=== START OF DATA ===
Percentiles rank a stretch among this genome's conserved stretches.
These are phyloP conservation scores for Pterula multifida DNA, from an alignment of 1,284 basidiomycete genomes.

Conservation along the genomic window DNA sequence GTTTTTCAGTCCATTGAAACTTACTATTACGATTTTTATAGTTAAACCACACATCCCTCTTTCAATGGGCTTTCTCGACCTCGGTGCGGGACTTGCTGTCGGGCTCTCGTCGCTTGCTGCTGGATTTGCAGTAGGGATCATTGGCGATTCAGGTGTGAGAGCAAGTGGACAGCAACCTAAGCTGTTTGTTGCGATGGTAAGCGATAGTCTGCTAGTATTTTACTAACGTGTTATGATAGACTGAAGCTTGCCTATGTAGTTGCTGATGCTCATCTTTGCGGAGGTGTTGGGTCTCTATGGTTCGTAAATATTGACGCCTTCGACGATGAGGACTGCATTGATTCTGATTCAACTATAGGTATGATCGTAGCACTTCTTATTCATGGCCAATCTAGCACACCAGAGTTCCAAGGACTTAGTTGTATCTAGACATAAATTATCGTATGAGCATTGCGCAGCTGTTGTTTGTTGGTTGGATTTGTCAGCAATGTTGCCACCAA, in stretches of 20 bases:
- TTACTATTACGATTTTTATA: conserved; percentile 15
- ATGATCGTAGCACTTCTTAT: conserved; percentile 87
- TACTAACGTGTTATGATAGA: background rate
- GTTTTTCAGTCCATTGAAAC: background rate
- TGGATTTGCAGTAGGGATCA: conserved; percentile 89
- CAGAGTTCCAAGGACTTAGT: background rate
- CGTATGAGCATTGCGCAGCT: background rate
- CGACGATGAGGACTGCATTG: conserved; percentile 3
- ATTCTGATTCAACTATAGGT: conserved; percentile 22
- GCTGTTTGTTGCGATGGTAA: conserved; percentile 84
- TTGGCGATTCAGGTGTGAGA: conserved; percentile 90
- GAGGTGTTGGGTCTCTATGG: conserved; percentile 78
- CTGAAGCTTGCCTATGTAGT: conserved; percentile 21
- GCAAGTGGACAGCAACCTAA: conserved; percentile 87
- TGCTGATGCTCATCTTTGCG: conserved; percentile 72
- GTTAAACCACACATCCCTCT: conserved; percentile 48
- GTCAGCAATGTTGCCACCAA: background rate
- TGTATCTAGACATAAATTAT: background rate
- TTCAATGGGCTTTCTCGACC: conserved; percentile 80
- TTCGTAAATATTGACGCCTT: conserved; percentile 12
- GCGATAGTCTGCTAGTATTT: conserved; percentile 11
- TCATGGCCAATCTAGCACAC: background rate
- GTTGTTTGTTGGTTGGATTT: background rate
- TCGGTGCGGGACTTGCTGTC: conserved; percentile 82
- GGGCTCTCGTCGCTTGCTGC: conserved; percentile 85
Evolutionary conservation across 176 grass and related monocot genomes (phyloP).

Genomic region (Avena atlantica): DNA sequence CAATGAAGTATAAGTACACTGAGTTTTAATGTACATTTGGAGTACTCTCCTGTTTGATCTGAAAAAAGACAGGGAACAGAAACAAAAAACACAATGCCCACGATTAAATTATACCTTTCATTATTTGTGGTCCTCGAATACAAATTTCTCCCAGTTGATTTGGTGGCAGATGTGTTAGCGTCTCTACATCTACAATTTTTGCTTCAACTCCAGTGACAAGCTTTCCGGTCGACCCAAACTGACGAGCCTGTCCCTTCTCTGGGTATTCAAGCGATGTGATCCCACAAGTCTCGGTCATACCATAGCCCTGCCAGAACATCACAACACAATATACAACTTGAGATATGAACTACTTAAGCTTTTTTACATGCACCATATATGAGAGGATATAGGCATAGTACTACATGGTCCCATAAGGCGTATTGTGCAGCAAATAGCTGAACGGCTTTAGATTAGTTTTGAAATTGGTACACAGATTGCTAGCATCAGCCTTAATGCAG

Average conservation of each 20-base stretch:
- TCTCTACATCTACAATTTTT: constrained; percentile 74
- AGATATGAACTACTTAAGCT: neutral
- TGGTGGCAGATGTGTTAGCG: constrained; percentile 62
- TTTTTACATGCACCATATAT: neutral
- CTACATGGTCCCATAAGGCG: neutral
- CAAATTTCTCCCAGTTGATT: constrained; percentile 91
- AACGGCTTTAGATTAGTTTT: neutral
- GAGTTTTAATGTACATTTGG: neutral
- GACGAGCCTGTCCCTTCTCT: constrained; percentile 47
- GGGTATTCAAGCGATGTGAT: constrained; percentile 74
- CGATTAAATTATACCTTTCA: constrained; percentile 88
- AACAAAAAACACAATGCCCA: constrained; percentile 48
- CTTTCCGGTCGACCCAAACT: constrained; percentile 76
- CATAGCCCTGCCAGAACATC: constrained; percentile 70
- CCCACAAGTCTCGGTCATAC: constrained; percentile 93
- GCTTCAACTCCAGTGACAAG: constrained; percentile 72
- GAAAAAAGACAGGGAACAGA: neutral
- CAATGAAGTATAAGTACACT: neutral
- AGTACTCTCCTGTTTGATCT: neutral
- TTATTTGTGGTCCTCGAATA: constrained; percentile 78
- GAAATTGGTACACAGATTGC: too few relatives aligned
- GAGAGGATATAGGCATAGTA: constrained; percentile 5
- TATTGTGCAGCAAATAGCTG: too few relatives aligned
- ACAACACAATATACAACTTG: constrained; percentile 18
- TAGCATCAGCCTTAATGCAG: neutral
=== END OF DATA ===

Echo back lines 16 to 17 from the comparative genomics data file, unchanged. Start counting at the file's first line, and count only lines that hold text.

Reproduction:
- CTGAAGCTTGCCTATGTAGT: conserved; percentile 21
- GCAAGTGGACAGCAACCTAA: conserved; percentile 87